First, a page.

When the fire brigade arrived from Chatham the inn with all its contents had been completely destroyed and only the charred walls and the inn sign remained. The Chatham firemen could only push down the walls of the building with poles to make it safe leaving a heap of ruins apart from the coach-house which survived. 

The White Horse building belonged to E Winch & Sons from Chatham. Fortunately, they had insured it so although the estimated damage totalled £2,000 the inn was rebuilt immediately and still exists today.

An investigation later attributed the cause of the fire to a beam that ran into the chimney at the back of the bar. The end had ignited then burst into flames. However, the biggest concern regarded the water being turned off and fire hydrants not being available. Mr Adie later commented that if the water had been turned on buckets of it could have been used to extinguish the fire before it took hold. This led to the establishment of Rainham Fire Brigade and hydrants being placed in different parts of the village during the following decade.

David Wood.

Photo of the White Horse in early 1900s, probably not long after it was rebuilt

The Destruction of the White Horse Inn


The Rainham Prize Fight

Prize fighting proved very popular during the 18th and 19th centuries but the law changed in 1882 and the sport banned, so future fights took place illegally.

Fred Scott who farmed at Meresborough in the latter part of the 19th century became a fan of prize fighting and staged the last ever bare knuckle fight to take place in Kent with the assistance of his brother Robert. On May 18th 1888 he arranged a fight at his farm between two well-known London fighters Alec Roberts from Shoreditch and Jem Hayes from Paddington, fought under London prize ring rules for £400 a side. Because the fight was illegal it had to be staged secretly in the early hours of the morning.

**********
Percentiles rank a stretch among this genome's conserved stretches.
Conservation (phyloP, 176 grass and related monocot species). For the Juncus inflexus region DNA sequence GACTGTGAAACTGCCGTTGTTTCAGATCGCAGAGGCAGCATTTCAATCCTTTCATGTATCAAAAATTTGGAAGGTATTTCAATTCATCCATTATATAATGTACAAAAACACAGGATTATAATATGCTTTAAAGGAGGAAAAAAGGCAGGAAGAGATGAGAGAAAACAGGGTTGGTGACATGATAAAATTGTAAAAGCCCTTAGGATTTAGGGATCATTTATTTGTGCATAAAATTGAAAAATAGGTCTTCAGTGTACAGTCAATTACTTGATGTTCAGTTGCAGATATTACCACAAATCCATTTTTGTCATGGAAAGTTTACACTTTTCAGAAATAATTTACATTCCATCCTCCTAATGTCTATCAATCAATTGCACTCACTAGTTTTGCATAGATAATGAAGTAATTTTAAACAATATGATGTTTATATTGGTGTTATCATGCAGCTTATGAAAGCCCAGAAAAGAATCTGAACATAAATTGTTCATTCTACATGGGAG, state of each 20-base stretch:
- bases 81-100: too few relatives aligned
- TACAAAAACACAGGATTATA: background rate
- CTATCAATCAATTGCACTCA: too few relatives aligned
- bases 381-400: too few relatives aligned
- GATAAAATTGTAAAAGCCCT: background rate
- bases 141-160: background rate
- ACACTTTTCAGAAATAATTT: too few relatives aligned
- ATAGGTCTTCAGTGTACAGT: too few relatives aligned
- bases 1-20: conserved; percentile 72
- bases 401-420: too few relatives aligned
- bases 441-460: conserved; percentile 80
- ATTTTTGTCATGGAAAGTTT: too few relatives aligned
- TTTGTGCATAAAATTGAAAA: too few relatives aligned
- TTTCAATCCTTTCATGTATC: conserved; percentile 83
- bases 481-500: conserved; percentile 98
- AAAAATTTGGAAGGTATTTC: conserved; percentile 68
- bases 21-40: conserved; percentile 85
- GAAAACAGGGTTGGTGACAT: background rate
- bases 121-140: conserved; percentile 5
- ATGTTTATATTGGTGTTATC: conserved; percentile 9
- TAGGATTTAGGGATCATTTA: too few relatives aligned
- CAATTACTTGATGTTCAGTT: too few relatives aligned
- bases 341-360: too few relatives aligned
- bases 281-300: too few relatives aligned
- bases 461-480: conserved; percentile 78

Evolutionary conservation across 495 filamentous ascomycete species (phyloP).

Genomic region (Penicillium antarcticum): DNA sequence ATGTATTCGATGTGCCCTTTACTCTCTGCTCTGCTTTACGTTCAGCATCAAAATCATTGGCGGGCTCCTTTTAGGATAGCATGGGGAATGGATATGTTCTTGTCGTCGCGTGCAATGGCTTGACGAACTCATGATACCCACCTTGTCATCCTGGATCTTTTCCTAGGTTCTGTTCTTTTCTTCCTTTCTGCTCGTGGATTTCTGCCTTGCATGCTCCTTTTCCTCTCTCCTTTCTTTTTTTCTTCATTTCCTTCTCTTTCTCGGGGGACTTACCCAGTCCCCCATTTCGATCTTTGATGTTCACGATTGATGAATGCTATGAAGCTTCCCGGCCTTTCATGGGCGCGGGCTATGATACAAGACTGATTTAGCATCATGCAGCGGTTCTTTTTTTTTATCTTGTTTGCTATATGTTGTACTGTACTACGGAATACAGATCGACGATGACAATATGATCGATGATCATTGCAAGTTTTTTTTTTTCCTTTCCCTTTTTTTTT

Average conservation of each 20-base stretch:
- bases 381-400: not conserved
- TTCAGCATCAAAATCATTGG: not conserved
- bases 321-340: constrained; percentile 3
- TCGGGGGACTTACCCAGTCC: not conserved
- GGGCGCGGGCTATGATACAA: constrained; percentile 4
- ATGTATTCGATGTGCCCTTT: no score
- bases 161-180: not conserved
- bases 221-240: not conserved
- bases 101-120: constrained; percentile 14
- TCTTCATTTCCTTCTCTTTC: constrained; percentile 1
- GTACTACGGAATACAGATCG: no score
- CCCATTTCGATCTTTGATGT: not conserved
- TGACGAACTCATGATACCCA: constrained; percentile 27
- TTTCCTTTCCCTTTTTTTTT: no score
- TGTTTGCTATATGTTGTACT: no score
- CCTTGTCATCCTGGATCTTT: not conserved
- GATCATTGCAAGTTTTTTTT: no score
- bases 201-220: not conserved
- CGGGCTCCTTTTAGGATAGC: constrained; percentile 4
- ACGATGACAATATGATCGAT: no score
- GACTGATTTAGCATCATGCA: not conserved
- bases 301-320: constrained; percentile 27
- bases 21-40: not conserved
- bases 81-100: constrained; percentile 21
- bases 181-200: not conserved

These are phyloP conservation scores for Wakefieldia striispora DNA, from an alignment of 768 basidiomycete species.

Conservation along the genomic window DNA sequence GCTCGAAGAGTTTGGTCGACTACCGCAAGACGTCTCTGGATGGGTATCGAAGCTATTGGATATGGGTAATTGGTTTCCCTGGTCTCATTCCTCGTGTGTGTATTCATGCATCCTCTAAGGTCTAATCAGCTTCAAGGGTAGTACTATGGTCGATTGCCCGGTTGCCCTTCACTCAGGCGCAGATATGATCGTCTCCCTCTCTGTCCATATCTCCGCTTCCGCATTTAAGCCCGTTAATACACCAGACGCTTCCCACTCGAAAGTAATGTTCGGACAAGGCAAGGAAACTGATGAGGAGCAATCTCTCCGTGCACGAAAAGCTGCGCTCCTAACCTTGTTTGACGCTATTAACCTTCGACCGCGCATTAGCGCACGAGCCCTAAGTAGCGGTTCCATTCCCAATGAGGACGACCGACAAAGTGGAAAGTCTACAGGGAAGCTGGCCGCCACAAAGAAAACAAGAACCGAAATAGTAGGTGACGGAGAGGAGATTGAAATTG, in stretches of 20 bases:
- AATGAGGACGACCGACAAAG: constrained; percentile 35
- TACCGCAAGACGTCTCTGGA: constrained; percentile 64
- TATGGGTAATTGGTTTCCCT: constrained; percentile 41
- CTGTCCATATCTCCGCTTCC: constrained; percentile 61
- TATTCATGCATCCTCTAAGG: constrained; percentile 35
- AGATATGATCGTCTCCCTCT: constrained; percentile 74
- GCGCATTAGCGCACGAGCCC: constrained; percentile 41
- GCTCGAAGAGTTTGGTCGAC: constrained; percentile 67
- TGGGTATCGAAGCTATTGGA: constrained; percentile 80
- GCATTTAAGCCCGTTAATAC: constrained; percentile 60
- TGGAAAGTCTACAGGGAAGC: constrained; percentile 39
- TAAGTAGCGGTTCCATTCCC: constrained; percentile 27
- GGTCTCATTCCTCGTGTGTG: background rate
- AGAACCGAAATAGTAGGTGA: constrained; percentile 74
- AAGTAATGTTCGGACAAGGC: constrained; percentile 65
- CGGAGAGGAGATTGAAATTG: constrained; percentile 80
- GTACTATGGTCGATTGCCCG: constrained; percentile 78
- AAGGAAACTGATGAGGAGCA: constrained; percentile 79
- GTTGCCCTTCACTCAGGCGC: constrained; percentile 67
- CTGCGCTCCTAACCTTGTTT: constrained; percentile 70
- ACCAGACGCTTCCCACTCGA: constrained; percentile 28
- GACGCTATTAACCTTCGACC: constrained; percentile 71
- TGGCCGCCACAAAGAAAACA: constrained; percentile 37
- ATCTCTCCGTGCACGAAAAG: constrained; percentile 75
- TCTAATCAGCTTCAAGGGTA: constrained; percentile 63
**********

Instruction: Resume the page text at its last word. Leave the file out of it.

E P Fay of ‘The Clarion,’ a journalist present at the fight, went to Rainham from London to report on the event. While travelling on the midnight Dover Mail train he met famous prize fight referee Mr Fisher with two other gentlemen, all on their way to the same event. When he got off the train at Chatham he then recognised famous bookmaker and racehorse owner Bobby Habakkuk from London with several well-connected gentlemen who were also going to the fight. Although they all behaved as if they did not know each other they got into four closed carriages in small groups outside Chatham railway station and set off for Rainham at 1-15 am. An estimated eight horse drawn carriages occupied by London prize fight fans travelled to Meresborough before the fight took place and, according to E P Fay one spectator walked from London.

When E P Fay and accompanying gentlemen arrived at Meresborough they were met by farmer Fred Scott who escorted them to his big barn and up a ladder to the first floor where two long tables laden with huge amounts of beef, veal, mutton, vegetables and barrels of Kentish ale were placed.

A problem immediately arose when Rainham police-constable Barranger arrived at the farm to find out what was going on. He had been awakened by the clattering of the horse drawn coaches passing through Rainham and followed them to Meresborough. Thinking quickly Fred Scott informed Barranger that a smoking concert was taking place and invited him to have a drink in the kitchen. Fred Scott then supplied him with brandy and ale and this caused him to become intoxicated and eventually fall asleep on the floor. Meanwhile, as more people arrived they were taken to the barn where they ate, drank, sang and were then entertained by a famous London actor who even recited part of Shakespeare’s ‘The Merchant of Venice.’